We have perufed with pleasure this fenfible treatise, which, as the author informs us in the preface, was occafioned by an appointment which he understood to have taken place in the univerfity of Cambridge, that candidates for the degree of ba chelor of arts fhould be examined in the elements of moral and political philofophy. It is of the utmost importance to fociety, as well as to the peace of individuals, that thefe principles, which are marked out as the criterion of moral duty, should be fair, undifputed, and unobjectionable. Mr. Paley's performance has acquired to much celebrity, that if it contained any errors, or inculcared any falfe principles on the mind, the evil would be incurable, when tolerated by public ignorance, and countenanced by partiality. It was this very laudable zeal in the di cuffion of truth which induced Mr. Gisborne to publish his Remarks on the Principle, which the author of Elements of Morai and Political Philofophy wished to establish as the foundation of all the conclufions of morality. He has examined the doctrine of general expediency with that impartiality and can dour which becomes a fober enquirer after truth, and the diffidence with which he enters the field against the chancellor of Carlile may be alledged as a very flattering proof of his fincerity and of his good intentions. To thofe who have read the work of Mr. Paley, this treatife can be no unfuitable companion. It is neceflary to proceed with caution, and reflect with impartiality, without allowing the weight of a name to have any other influence than to guard against drawing conclufions with too much precipitation.
Refletions on the prefent State of the Slaves in the British Plantations, and the Slave Trade from Africa. 8vo. 1s. Baldwin.
The author reviews the various arguments which have been employed in favour of and against the abolition of the flavetrade. His language rifes a little too often beyond humble profe; but his remarks on the propriety of instructing the flaves in the tenets of Chriftianity, by properly educating a few of their most promifing children, is benevolent and truly pious. We hope it will obtain fome attention.
For APRIL, 1790.
An Enquiry into the Hiftory of Scotland preceding the Reign of . Malcolm III. in the Year 1056. By John Pinkerton. 2 Vols. Svo. 145. Boards. Nicol.
UR adventurous author, after having followed the Scythians from the fouth and the east of the Euxine in their various emigrations weftward, till he found them preffing on the aboriginal Celts of Britain, and driving them to the fhores of the Atlantic, now examines the hiftory of the northern parts of this island; where the Goths, joining a hord of Celts, in turn emigrating from the north of Ireland to the western Highlands, formed two diftin&t races, ufually confounded by geographers and hiftorians. If our readers turn to the Review of the author's Differtation on the Origin and Progrefs of the Scythians or Goths, in vol. LXIV. p. 167. they will fee the most pointed marks of antipathy to the Highlanders, an antipathy which has not yet fubfided. With their former demerits, they are ftyled refugees of a late æra, fubfervient to Norwegian kings, without a history of their own, without annals, and without the leaft notice in Scottish history, except as rioters, thieves, and freebooters. The origin of this violent anger feems to have been their monopolifing the whole hiftory of Scotland, while the minds of literary men were agitated by the difcovery of the beautiful poems attributed to Offian, and who were ready to believe not only that these were productions of the third or fourth century, but that the nation who could have produced them was the first and wifest in the world. It was another Iliad and fomething greater than the Iliad.' This delufion of the moment had another unexpected effect; for, when the poems of Offian were found to be productions of Ireland, the former fyftem of the early civilization of that kingdom was revived with increafed force, and the vihions of a lefs enlightened period were almost realised. This fyftem, however, brought once more within our reach by a late publication of Dr. Campbell, and at a time when our limits will enable us to purfue it by means of works formerly omitted, must be referved for another Number.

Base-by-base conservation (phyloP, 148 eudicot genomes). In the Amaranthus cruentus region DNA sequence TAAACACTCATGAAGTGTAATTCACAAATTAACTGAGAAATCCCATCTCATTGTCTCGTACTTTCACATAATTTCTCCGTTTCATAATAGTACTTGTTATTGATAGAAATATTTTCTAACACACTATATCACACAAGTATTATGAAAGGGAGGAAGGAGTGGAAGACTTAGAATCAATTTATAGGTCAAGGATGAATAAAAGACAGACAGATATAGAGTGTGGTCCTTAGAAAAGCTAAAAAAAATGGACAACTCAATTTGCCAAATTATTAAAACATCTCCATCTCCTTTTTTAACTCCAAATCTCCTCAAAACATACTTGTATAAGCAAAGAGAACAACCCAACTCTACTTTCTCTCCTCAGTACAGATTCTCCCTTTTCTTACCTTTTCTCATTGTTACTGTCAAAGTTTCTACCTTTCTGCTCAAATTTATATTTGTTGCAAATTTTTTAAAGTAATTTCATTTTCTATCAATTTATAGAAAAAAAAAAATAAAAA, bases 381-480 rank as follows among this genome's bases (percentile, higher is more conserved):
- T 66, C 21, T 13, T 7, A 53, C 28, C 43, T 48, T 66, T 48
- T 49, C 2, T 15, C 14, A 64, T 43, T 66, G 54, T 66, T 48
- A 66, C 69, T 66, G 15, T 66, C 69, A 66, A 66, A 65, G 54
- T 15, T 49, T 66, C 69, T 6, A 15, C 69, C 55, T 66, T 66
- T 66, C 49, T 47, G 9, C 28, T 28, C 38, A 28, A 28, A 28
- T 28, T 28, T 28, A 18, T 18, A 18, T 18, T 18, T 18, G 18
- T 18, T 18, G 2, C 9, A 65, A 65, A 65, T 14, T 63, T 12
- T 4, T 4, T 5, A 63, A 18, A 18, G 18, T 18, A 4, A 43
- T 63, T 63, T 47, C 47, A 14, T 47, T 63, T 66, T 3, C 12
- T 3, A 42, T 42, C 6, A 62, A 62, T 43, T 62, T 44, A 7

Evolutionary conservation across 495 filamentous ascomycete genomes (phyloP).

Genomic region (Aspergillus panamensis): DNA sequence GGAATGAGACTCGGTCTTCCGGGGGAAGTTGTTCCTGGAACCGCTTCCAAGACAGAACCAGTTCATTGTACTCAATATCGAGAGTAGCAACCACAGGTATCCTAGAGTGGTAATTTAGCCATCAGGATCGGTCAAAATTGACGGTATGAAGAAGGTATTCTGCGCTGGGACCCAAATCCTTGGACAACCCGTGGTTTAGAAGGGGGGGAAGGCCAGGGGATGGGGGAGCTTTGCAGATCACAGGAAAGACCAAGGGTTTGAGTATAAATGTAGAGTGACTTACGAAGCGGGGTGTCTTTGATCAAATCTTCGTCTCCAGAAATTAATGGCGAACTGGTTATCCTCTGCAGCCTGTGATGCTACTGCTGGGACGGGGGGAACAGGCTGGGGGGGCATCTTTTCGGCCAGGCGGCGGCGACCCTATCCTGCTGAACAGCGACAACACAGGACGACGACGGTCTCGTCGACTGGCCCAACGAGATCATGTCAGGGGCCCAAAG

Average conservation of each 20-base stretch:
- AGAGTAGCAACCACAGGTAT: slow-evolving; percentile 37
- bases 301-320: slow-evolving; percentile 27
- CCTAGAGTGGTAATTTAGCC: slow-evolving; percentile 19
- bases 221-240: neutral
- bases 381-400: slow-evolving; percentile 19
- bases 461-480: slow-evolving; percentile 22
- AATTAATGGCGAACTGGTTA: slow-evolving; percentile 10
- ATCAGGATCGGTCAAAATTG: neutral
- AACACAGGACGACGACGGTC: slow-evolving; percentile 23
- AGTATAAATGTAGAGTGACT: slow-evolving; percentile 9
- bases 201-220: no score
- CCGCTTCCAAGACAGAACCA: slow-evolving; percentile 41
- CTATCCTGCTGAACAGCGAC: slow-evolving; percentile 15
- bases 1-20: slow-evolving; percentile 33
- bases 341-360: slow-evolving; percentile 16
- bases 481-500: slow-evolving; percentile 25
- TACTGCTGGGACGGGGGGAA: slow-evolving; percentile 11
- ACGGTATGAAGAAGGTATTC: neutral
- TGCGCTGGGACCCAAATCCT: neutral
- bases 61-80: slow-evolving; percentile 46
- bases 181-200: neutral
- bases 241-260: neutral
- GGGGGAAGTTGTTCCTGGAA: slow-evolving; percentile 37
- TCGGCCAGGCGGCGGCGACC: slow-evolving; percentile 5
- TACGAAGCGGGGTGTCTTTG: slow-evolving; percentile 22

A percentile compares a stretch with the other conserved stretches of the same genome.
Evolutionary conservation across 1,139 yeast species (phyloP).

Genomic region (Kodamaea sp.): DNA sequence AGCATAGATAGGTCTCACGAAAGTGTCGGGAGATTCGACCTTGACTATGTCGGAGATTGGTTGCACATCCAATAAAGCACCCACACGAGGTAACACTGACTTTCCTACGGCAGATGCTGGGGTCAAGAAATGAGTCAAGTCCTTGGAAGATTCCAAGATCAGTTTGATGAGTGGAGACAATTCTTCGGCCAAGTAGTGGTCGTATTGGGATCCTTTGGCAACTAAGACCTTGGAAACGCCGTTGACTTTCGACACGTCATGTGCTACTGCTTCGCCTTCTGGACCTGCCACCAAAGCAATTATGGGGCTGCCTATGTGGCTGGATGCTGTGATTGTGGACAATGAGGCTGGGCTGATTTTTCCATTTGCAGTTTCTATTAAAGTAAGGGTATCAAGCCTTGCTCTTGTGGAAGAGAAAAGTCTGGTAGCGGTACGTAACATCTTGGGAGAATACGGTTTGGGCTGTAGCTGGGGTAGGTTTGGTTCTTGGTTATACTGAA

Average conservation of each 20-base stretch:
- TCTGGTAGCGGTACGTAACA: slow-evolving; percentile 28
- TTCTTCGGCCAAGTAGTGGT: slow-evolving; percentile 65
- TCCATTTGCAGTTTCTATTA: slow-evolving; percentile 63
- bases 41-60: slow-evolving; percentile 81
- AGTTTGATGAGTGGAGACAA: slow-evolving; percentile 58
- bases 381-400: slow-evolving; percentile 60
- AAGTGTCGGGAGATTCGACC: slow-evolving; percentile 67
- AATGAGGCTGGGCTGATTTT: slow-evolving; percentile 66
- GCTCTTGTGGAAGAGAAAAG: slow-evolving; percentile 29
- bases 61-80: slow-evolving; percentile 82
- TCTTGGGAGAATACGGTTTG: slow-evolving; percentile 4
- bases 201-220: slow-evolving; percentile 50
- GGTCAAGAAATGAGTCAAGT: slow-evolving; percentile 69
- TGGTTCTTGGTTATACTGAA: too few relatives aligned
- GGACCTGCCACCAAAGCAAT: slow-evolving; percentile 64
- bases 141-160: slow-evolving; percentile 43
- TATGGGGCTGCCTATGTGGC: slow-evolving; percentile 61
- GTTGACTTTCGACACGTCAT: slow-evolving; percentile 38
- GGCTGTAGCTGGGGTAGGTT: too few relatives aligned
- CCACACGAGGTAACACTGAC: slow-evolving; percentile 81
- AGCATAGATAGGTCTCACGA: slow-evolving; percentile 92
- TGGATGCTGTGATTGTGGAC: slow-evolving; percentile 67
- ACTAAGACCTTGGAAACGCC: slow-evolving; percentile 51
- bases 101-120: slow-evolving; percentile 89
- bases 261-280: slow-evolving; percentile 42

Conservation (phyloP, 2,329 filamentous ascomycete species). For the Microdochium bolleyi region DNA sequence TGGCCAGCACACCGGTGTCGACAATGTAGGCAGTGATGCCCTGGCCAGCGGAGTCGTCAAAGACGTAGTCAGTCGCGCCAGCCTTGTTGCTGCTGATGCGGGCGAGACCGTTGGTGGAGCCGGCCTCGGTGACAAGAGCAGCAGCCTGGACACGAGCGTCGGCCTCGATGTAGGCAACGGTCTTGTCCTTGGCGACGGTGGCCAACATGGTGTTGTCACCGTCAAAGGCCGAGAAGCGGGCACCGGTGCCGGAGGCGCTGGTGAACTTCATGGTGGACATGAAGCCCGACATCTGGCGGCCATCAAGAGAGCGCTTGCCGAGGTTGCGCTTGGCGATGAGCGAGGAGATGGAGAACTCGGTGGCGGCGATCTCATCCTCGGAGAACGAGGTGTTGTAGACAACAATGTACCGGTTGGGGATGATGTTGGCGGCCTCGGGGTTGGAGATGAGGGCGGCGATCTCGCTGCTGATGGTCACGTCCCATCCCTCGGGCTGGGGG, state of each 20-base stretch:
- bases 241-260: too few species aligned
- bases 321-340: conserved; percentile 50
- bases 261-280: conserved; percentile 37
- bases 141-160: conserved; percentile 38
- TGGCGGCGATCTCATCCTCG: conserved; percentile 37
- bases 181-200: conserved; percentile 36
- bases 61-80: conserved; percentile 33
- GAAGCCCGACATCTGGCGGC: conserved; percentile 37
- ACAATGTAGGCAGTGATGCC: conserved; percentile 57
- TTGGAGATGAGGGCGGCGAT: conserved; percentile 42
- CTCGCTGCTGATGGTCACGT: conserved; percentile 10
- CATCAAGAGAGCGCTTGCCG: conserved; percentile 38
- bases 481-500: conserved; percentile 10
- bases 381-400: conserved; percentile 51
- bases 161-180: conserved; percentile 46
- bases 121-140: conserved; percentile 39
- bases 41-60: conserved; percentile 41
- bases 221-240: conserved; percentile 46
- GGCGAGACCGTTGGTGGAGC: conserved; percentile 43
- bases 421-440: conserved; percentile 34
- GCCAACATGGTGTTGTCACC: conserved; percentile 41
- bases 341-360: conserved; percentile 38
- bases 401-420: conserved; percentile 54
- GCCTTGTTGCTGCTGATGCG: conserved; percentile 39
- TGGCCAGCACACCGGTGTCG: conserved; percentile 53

VOL. LXIX. April, 1799.
Mr. Pinkerton examines the hiftory of Scotland from the earliest records to the time of Malcolm III. in 1056, because, probably, from that period, we were conducted through the darker ages by the diligence and ability of lord Hailes, who published his annals in 1776. Thefe volumes defigned, therefore, as the criteria of our author's accuracy in the most difficult parts of the Scottish hiftory, are preludes to a future work, where the narrative will be continued to the time of Mary. The difficulty arifes from the want of Scottish hiftorians, for the authors of that country are faid to have possessed neither erudition, wealth, or public libraries; while their impetuofity prevented them from cool examination, and their remote fituation from other means of information. They did not, in Mr. Pinkerton's opinion, want materials, fince the chronicles published by Innes, he thinks, were as much as they had a right to expect from the fize and the importance of their coun try. Our author, however, adds another circumstance, the ferments occafioned by religious innovations, at a time when the human mind was expanding in the Weft; to which we may fubjoin the contant wars previous to that era, wars in which the Lowlanders, from whom any literary exertions could be expected, were particularly engaged. Thefe, we believe, were the principal caufes, for Scotland is not fo remote from the countries where fcience dawned, as Denmark and Iceland; and it is not fo poor as either Sweden or Denmark. Dempfter's notes on Rofinus and Blackwell's Enquiry into the Life and Writings of Homer are, however, only excepted from the general cenfure of a want of erudition. Their impetuofity we will in part allow; but Napier, whofe invention was of the first importance, the two Gregories, and, in a later period, Maclaurin, fhow that there are exceptions to this character. The reft of the preface chiefly confifts of our author's defence of his acrimonious flyle, the declaration of his intentions to decline controverfy in future, an account of his projected history, and a fhort notice of the refources which may fill the chafm occafioned by the deftruction of fabulous hiftory. The occasional force of our author's language may be defended by an admir able remark which he makes on Dr. James Macpherson's Differtations, a work, he obferves, which bears in every page that languid expreffion which attends obfcure and misty notions.' But while we are on this fubject, let us afk what will apologife for fuch metaphors as a diaphragm in the mind, which feparates truth from falfhood, and fenfe from nonfenfe?' fuch puerile conceits as his work, facred to Vulcan, is not only hot but lame,' fuch words as antiquift, condefcend on, &c. &c. In Mr. Pinkerton's writings, a brilliant word will